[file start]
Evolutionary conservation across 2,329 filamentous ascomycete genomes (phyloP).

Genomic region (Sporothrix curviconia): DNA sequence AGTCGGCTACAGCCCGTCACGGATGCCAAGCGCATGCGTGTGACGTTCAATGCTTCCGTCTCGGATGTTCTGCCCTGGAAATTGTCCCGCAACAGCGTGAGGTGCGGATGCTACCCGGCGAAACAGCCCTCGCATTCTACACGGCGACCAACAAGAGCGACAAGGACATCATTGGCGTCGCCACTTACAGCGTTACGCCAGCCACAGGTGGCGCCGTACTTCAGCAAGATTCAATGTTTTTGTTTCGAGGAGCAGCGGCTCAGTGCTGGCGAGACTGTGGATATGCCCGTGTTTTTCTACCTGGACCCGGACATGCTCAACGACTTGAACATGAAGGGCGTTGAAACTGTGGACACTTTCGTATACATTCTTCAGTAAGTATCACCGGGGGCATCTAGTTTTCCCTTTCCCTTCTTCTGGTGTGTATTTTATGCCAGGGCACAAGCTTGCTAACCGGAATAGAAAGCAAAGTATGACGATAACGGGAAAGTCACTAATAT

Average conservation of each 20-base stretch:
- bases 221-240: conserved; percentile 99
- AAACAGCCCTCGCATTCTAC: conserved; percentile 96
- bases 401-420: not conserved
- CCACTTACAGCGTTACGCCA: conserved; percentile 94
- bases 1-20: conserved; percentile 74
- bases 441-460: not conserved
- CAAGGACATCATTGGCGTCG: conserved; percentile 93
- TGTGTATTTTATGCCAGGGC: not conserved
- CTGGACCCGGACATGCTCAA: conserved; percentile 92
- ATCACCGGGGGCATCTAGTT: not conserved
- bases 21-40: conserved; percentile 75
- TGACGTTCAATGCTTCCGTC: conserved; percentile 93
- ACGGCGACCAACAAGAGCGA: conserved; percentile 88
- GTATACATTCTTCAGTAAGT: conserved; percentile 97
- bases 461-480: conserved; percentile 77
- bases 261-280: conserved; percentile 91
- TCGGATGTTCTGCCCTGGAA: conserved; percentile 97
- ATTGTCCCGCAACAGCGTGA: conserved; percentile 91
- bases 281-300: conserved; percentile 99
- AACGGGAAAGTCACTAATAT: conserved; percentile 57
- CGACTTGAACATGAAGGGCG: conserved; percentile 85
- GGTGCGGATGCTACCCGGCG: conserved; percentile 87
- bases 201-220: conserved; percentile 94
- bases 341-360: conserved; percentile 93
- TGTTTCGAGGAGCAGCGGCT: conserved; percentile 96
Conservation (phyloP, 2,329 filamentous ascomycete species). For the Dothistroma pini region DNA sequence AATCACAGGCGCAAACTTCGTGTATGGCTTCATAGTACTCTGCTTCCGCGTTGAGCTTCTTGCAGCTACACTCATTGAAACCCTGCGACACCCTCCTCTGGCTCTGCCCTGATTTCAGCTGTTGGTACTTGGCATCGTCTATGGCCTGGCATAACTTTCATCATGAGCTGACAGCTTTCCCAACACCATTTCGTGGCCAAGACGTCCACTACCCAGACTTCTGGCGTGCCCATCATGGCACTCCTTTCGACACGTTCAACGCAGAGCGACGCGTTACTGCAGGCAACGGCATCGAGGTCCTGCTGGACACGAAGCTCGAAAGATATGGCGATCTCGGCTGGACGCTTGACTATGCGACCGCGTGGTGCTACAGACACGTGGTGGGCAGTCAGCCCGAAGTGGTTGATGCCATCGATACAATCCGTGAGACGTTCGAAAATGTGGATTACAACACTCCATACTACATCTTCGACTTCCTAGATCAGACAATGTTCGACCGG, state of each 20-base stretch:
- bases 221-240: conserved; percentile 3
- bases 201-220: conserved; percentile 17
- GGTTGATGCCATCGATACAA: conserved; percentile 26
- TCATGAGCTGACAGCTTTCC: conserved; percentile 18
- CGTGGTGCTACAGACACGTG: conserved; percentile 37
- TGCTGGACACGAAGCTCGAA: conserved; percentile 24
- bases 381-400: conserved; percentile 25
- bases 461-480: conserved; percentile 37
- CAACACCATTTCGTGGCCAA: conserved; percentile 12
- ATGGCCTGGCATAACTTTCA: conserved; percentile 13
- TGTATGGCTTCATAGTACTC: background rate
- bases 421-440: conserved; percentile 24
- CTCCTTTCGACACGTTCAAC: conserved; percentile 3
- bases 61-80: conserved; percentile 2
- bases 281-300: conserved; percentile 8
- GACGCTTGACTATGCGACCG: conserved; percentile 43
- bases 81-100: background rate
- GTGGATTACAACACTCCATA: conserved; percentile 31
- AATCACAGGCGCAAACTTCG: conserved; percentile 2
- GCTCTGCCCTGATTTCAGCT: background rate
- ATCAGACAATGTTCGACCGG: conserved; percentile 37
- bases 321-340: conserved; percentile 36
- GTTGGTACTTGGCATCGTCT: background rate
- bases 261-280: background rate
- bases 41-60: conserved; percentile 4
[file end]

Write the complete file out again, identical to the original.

Evolutionary conservation across 2,329 filamentous ascomycete genomes (phyloP).

Genomic region (Sporothrix curviconia): DNA sequence AGTCGGCTACAGCCCGTCACGGATGCCAAGCGCATGCGTGTGACGTTCAATGCTTCCGTCTCGGATGTTCTGCCCTGGAAATTGTCCCGCAACAGCGTGAGGTGCGGATGCTACCCGGCGAAACAGCCCTCGCATTCTACACGGCGACCAACAAGAGCGACAAGGACATCATTGGCGTCGCCACTTACAGCGTTACGCCAGCCACAGGTGGCGCCGTACTTCAGCAAGATTCAATGTTTTTGTTTCGAGGAGCAGCGGCTCAGTGCTGGCGAGACTGTGGATATGCCCGTGTTTTTCTACCTGGACCCGGACATGCTCAACGACTTGAACATGAAGGGCGTTGAAACTGTGGACACTTTCGTATACATTCTTCAGTAAGTATCACCGGGGGCATCTAGTTTTCCCTTTCCCTTCTTCTGGTGTGTATTTTATGCCAGGGCACAAGCTTGCTAACCGGAATAGAAAGCAAAGTATGACGATAACGGGAAAGTCACTAATAT

Average conservation of each 20-base stretch:
- bases 221-240: conserved; percentile 99
- AAACAGCCCTCGCATTCTAC: conserved; percentile 96
- bases 401-420: not conserved
- CCACTTACAGCGTTACGCCA: conserved; percentile 94
- bases 1-20: conserved; percentile 74
- bases 441-460: not conserved
- CAAGGACATCATTGGCGTCG: conserved; percentile 93
- TGTGTATTTTATGCCAGGGC: not conserved
- CTGGACCCGGACATGCTCAA: conserved; percentile 92
- ATCACCGGGGGCATCTAGTT: not conserved
- bases 21-40: conserved; percentile 75
- TGACGTTCAATGCTTCCGTC: conserved; percentile 93
- ACGGCGACCAACAAGAGCGA: conserved; percentile 88
- GTATACATTCTTCAGTAAGT: conserved; percentile 97
- bases 461-480: conserved; percentile 77
- bases 261-280: conserved; percentile 91
- TCGGATGTTCTGCCCTGGAA: conserved; percentile 97
- ATTGTCCCGCAACAGCGTGA: conserved; percentile 91
- bases 281-300: conserved; percentile 99
- AACGGGAAAGTCACTAATAT: conserved; percentile 57
- CGACTTGAACATGAAGGGCG: conserved; percentile 85
- GGTGCGGATGCTACCCGGCG: conserved; percentile 87
- bases 201-220: conserved; percentile 94
- bases 341-360: conserved; percentile 93
- TGTTTCGAGGAGCAGCGGCT: conserved; percentile 96
Conservation (phyloP, 2,329 filamentous ascomycete species). For the Dothistroma pini region DNA sequence AATCACAGGCGCAAACTTCGTGTATGGCTTCATAGTACTCTGCTTCCGCGTTGAGCTTCTTGCAGCTACACTCATTGAAACCCTGCGACACCCTCCTCTGGCTCTGCCCTGATTTCAGCTGTTGGTACTTGGCATCGTCTATGGCCTGGCATAACTTTCATCATGAGCTGACAGCTTTCCCAACACCATTTCGTGGCCAAGACGTCCACTACCCAGACTTCTGGCGTGCCCATCATGGCACTCCTTTCGACACGTTCAACGCAGAGCGACGCGTTACTGCAGGCAACGGCATCGAGGTCCTGCTGGACACGAAGCTCGAAAGATATGGCGATCTCGGCTGGACGCTTGACTATGCGACCGCGTGGTGCTACAGACACGTGGTGGGCAGTCAGCCCGAAGTGGTTGATGCCATCGATACAATCCGTGAGACGTTCGAAAATGTGGATTACAACACTCCATACTACATCTTCGACTTCCTAGATCAGACAATGTTCGACCGG, state of each 20-base stretch:
- bases 221-240: conserved; percentile 3
- bases 201-220: conserved; percentile 17
- GGTTGATGCCATCGATACAA: conserved; percentile 26
- TCATGAGCTGACAGCTTTCC: conserved; percentile 18
- CGTGGTGCTACAGACACGTG: conserved; percentile 37
- TGCTGGACACGAAGCTCGAA: conserved; percentile 24
- bases 381-400: conserved; percentile 25
- bases 461-480: conserved; percentile 37
- CAACACCATTTCGTGGCCAA: conserved; percentile 12
- ATGGCCTGGCATAACTTTCA: conserved; percentile 13
- TGTATGGCTTCATAGTACTC: background rate
- bases 421-440: conserved; percentile 24
- CTCCTTTCGACACGTTCAAC: conserved; percentile 3
- bases 61-80: conserved; percentile 2
- bases 281-300: conserved; percentile 8
- GACGCTTGACTATGCGACCG: conserved; percentile 43
- bases 81-100: background rate
- GTGGATTACAACACTCCATA: conserved; percentile 31
- AATCACAGGCGCAAACTTCG: conserved; percentile 2
- GCTCTGCCCTGATTTCAGCT: background rate
- ATCAGACAATGTTCGACCGG: conserved; percentile 37
- bases 321-340: conserved; percentile 36
- GTTGGTACTTGGCATCGTCT: background rate
- bases 261-280: background rate
- bases 41-60: conserved; percentile 4